3. Modulation by NG and HG of 12 and 15 LO basal expression as well as 12 and 15HETE formation and their responses to treatment with E2, DPN and PPT.
MATERIALS AND METHODS
All reagents used were of analytical grade. E2, DPN (ERβ specific agonist, 4, 4', 4''-[4-propyl-(1H)-pyrazol-1, 3, 5-triyl] tris-phenol), PPT (ERα specific agonist; 2, 3-bis 4-hydroxyphenyl)-propionitrile) and creatine kinase (CK) assay kit were purchased from Sigma Chemicals Co. (St. Louis, MO).
1. Human bones were obtained from biopsies of patients undergoing corrective surgery following accidental injury, hip or knee replacement. All patients (women) were healthy, non-osteoporotic and not receiving hormonal replacement treatment. Two groups were defined: pre-menopausal women, ranging between 37-55 years old (n=5) and post-menopausal women, ranging between 60-84 years old (n=5). The non-enzymic method for isolation and culture of human bone cells and their characterization as osteoblasts was described previously . Cell outgrowth from bone explants was apparent after 6-10 days. First passage cells were seeded at a density of 3 × 105 cells per 35 mm tissue culture dish in phenol red free DMEM with 10% charcoal stripped FCS and incubated at 37°C in 5% CO2. To obtain “high glucose” (HG) conditions, the medium including the FCS, was supplemented with glucose up to a final concentration of 44 nM (9.0 g/L), whereas glucose concentration in the regular medium (NG) was 22 nM (4.5 g/L).
2. SaSO2 and hfoB human female derived bone cell lines were obtained from ATCC and were grown as instructed.
At sub-confluence cells were treated with 30 nM E2, 300 nM DPN or 3 mM PPT for 24 h, followed by harvesting for the different assays.
Creatine kinase (CK) extraction and assay
Cells were scraped off the culture dishes and homogenized by freezing and thawing three times in cold isotonic extraction buffer. Supernatant extracts were obtained by centrifugation at 14000x g for 5 min at 4°C in an Eppendorf micro-centrifuge. CK specific activity was measured in a Kontron Model 922 Uvicon Spectrophotometer at 340 nm using a Sigma coupled assay kit (procedure 47-UV). Protein was assayed by Coomassie brilliant blue dye binding, using BSA as the standard .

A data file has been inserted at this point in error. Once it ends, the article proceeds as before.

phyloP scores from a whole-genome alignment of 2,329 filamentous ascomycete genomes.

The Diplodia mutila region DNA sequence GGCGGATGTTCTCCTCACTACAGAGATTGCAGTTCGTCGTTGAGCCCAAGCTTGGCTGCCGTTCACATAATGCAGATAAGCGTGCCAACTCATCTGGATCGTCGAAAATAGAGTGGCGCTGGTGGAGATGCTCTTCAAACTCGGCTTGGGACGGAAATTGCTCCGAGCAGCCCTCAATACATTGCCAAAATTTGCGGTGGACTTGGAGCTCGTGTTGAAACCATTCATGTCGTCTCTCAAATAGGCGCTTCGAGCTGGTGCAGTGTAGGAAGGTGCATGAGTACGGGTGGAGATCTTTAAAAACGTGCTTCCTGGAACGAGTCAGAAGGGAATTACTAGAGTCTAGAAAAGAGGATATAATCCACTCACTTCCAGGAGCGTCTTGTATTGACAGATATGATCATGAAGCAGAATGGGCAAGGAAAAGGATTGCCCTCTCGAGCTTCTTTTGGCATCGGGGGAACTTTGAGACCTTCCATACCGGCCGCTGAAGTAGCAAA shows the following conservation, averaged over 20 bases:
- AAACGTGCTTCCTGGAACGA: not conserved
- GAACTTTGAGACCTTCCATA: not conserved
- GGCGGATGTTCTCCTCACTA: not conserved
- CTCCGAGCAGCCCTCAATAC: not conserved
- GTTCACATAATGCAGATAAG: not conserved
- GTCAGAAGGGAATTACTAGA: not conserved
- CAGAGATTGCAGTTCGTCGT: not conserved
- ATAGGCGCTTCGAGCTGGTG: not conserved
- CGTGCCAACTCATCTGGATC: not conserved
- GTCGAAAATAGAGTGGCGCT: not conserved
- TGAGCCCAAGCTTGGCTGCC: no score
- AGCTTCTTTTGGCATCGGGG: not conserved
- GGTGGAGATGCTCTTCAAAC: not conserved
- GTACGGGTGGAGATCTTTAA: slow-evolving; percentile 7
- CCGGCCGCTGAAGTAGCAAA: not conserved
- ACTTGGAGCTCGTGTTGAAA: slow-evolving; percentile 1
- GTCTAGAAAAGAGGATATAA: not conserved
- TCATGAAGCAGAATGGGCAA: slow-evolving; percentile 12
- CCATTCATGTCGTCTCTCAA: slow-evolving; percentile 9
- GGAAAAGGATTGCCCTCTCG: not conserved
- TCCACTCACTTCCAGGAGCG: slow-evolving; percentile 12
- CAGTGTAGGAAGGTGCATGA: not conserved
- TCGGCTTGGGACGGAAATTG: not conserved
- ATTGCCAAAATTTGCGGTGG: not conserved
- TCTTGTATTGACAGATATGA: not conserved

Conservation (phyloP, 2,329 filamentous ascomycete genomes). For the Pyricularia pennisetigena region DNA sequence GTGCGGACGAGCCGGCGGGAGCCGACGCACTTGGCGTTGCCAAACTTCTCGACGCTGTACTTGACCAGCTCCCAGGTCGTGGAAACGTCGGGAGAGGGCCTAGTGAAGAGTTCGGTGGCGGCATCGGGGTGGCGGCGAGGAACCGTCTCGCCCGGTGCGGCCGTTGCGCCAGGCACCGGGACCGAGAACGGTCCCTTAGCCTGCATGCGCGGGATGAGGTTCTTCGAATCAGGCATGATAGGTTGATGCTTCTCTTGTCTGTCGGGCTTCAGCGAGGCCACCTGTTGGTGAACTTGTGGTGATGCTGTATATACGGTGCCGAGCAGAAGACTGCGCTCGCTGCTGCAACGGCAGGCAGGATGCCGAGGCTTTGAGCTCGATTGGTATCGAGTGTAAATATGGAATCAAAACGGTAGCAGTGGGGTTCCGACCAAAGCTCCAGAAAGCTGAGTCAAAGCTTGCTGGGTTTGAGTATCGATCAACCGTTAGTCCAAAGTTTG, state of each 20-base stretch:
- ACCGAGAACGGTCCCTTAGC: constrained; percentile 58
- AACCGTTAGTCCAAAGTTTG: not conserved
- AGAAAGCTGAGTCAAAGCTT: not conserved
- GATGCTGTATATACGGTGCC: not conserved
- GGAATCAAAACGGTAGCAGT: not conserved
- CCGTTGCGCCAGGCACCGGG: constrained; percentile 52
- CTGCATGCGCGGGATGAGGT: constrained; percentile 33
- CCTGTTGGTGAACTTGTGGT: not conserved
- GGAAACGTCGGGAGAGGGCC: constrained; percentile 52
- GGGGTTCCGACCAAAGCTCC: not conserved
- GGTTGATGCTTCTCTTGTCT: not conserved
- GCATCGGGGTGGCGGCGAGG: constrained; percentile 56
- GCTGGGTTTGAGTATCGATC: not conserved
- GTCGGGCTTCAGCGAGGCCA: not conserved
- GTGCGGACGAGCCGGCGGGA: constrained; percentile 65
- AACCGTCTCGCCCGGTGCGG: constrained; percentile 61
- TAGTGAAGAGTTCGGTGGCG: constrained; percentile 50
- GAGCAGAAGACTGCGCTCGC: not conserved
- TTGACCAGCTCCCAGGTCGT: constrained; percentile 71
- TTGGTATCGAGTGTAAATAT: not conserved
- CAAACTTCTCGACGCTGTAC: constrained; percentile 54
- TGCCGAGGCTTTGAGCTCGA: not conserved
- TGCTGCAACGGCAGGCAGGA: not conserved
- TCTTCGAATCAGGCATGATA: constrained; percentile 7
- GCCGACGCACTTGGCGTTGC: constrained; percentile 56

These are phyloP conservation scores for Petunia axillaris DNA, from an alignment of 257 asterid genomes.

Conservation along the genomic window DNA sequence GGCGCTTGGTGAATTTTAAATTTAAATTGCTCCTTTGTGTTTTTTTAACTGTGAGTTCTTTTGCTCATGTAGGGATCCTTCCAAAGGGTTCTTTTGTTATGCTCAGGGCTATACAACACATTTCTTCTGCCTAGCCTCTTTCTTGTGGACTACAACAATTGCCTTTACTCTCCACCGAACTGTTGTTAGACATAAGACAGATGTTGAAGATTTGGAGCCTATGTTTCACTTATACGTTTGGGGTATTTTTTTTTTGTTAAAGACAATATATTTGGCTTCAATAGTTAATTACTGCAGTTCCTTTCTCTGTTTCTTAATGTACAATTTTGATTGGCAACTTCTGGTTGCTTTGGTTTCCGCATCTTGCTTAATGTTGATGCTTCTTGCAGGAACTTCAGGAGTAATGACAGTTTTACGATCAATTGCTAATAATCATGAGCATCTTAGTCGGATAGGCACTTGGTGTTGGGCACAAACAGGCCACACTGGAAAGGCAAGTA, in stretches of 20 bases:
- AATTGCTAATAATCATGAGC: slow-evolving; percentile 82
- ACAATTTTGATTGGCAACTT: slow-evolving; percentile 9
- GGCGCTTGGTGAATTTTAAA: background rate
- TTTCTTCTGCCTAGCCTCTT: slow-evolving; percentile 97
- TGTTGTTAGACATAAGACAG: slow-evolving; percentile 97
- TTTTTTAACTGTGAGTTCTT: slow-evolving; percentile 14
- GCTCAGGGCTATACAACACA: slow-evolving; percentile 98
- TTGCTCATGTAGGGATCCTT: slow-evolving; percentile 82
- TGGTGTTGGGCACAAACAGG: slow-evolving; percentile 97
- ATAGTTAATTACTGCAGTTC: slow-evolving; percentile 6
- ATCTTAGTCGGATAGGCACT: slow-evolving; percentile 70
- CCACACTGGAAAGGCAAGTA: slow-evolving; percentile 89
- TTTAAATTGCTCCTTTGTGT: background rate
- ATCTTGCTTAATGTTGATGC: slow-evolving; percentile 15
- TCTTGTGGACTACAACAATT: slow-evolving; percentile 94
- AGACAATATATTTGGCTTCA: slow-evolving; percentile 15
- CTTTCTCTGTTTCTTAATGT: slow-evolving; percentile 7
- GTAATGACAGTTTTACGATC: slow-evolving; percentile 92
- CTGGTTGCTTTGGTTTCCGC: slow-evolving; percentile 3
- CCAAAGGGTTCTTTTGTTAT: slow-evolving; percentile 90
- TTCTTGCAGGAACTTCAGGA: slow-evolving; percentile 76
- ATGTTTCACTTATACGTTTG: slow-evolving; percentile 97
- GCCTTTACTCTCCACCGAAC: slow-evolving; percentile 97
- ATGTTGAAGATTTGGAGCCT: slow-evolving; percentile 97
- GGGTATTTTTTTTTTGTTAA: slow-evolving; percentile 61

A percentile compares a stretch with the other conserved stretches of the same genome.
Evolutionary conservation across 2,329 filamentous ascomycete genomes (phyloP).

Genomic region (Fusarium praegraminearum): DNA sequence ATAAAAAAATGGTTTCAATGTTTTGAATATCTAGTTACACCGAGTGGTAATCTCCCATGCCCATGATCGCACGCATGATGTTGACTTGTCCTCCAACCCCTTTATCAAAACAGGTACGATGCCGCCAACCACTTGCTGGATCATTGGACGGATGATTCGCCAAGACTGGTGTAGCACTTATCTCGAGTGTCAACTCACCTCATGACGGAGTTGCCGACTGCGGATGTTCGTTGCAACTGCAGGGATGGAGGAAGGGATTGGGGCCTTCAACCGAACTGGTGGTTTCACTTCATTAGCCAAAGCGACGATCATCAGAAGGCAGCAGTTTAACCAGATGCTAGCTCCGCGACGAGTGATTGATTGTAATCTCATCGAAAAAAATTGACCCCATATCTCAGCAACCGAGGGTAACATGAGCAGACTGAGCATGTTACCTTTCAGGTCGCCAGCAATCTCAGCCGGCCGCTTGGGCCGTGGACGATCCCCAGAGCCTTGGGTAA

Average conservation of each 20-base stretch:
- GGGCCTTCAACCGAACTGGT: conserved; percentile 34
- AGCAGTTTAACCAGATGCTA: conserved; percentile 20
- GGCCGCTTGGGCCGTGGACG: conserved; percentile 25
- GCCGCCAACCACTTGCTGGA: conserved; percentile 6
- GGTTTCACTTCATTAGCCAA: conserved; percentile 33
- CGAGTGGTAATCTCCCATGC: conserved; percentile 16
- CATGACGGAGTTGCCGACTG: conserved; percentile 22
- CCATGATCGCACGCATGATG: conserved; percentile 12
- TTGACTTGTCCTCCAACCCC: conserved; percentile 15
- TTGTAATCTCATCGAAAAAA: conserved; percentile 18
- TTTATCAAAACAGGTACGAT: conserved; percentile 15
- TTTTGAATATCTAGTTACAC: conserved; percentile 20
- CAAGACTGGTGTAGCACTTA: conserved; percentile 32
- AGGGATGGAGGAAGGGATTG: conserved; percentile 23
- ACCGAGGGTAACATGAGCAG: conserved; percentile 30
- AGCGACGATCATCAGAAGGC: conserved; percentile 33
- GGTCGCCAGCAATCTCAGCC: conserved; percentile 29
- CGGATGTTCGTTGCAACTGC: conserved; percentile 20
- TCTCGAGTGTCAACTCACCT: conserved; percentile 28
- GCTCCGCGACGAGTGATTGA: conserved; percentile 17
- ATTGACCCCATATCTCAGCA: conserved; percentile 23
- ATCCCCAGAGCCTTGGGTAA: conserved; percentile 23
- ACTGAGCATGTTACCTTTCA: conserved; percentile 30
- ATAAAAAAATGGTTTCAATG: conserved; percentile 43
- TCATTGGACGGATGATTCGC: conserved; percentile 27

Assessment of DNA synthesis
Cells were grown until sub-confluence and then treated with various hormones as indicated. 22 h later, 3[H] thymidine was added for 2 h. Cells were then treated with 10% ice-cold trichloroacetic acid (TCA) for 5 min and washed twice with 5% TCA and then with cold ethanol. The cellular layer was dissolved in 0.3 ml of 0.3 N NaOH, samples were aspirated and 3[H] thymidine incorporation into DNA was assayed .
Determination of mRNA for ERa, ERb, VDR, 25 hydroxy vitamin D3 1-a hydroxylase (1OHase), 12LO and 15LO by real time PCR
RNA was extracted from cultured human bone cells and subjected to reverse transcription as previously described for the different parameters [12,14-16].
Assessment of 1OHase activity
1OHase activity was assessed by measuring 1,25 (OH)2D3 (1,25D) generated in hObs within 60 min after the addition of 25(OH)D3 (200 ng/ml) to cultures, using 1,25D 125I RIA kit from Dia Sorin, Mn, USA. Protein was assayed by Coomassie brilliant blue dye binding, using BSA as standard.
Assessment of 12 and 15LO activity
12 lipoxygenase (12LO) and 15 lipoxygenase (15LO) activities were assessed by measuring 12HETE and 15HETE formation. Cells and medium were extracted for HETE formation and analyzed by HPLC as previously described .
The significance of differences between experimental and control values P, was evaluated using a non-paired, two-tailed Student's t-test in which n=number of donors.
Modulation of DNA synthesis and CK specific activity by E2 and ERs specific agonists in human female-derived osteoblasts by HG